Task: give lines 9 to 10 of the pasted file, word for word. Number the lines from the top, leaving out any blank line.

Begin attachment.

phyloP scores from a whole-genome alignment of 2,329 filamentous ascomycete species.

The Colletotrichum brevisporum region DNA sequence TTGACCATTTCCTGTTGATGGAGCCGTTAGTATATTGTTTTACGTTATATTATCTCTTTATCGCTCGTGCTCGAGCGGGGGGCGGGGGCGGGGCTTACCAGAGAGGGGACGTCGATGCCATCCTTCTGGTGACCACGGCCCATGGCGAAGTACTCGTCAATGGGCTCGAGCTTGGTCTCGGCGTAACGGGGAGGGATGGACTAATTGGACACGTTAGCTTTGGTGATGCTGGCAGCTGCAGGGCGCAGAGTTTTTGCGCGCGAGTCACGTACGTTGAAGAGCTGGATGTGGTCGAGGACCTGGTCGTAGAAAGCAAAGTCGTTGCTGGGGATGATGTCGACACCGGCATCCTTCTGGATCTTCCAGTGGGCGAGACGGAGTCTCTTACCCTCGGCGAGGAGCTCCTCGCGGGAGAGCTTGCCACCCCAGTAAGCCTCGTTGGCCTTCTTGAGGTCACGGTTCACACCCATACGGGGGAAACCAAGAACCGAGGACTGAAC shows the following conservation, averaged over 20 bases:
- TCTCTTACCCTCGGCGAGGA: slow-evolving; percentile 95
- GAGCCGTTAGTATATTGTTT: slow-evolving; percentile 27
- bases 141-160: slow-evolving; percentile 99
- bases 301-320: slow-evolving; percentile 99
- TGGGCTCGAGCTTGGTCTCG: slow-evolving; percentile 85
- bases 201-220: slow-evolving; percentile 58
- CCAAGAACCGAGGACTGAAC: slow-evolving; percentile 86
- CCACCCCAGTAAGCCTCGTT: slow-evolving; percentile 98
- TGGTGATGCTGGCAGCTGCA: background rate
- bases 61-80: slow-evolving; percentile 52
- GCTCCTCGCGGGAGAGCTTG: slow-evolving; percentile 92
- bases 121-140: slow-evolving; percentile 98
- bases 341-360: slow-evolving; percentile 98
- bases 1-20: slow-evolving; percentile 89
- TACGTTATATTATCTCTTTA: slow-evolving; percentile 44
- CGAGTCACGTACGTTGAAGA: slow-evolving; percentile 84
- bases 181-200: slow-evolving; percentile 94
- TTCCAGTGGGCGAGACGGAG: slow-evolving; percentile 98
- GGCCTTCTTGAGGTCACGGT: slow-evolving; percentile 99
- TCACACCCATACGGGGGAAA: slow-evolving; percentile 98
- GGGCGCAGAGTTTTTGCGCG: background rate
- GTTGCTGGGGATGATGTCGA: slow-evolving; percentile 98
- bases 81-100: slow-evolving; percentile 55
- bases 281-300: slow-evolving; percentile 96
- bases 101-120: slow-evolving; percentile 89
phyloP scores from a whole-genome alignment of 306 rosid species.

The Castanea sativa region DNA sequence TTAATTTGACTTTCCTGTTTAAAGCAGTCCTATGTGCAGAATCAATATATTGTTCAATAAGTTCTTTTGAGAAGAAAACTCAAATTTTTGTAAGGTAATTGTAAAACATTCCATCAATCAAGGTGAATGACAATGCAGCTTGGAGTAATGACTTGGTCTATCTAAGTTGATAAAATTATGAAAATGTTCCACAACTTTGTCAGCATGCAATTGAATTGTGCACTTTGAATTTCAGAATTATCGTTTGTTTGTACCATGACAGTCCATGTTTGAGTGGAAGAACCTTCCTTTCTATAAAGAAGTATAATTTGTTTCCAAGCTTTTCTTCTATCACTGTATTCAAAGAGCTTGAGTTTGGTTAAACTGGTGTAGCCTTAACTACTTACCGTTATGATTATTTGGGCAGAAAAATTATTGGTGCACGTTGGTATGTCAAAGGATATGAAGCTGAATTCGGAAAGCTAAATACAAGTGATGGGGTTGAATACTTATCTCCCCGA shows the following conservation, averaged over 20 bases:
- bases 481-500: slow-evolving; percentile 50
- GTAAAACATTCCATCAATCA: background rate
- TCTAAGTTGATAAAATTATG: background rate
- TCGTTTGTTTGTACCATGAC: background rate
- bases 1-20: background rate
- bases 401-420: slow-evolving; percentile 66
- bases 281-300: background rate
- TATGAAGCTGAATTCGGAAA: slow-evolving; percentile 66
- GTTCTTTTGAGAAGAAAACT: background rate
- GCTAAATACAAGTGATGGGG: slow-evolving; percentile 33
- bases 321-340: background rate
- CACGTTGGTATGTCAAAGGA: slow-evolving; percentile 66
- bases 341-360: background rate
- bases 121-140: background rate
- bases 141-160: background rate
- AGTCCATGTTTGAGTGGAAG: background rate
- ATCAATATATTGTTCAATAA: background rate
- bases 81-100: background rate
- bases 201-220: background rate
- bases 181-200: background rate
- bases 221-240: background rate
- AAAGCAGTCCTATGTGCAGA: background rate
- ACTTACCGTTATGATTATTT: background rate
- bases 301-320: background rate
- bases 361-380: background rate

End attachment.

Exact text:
- CCAAGAACCGAGGACTGAAC: slow-evolving; percentile 86
- CCACCCCAGTAAGCCTCGTT: slow-evolving; percentile 98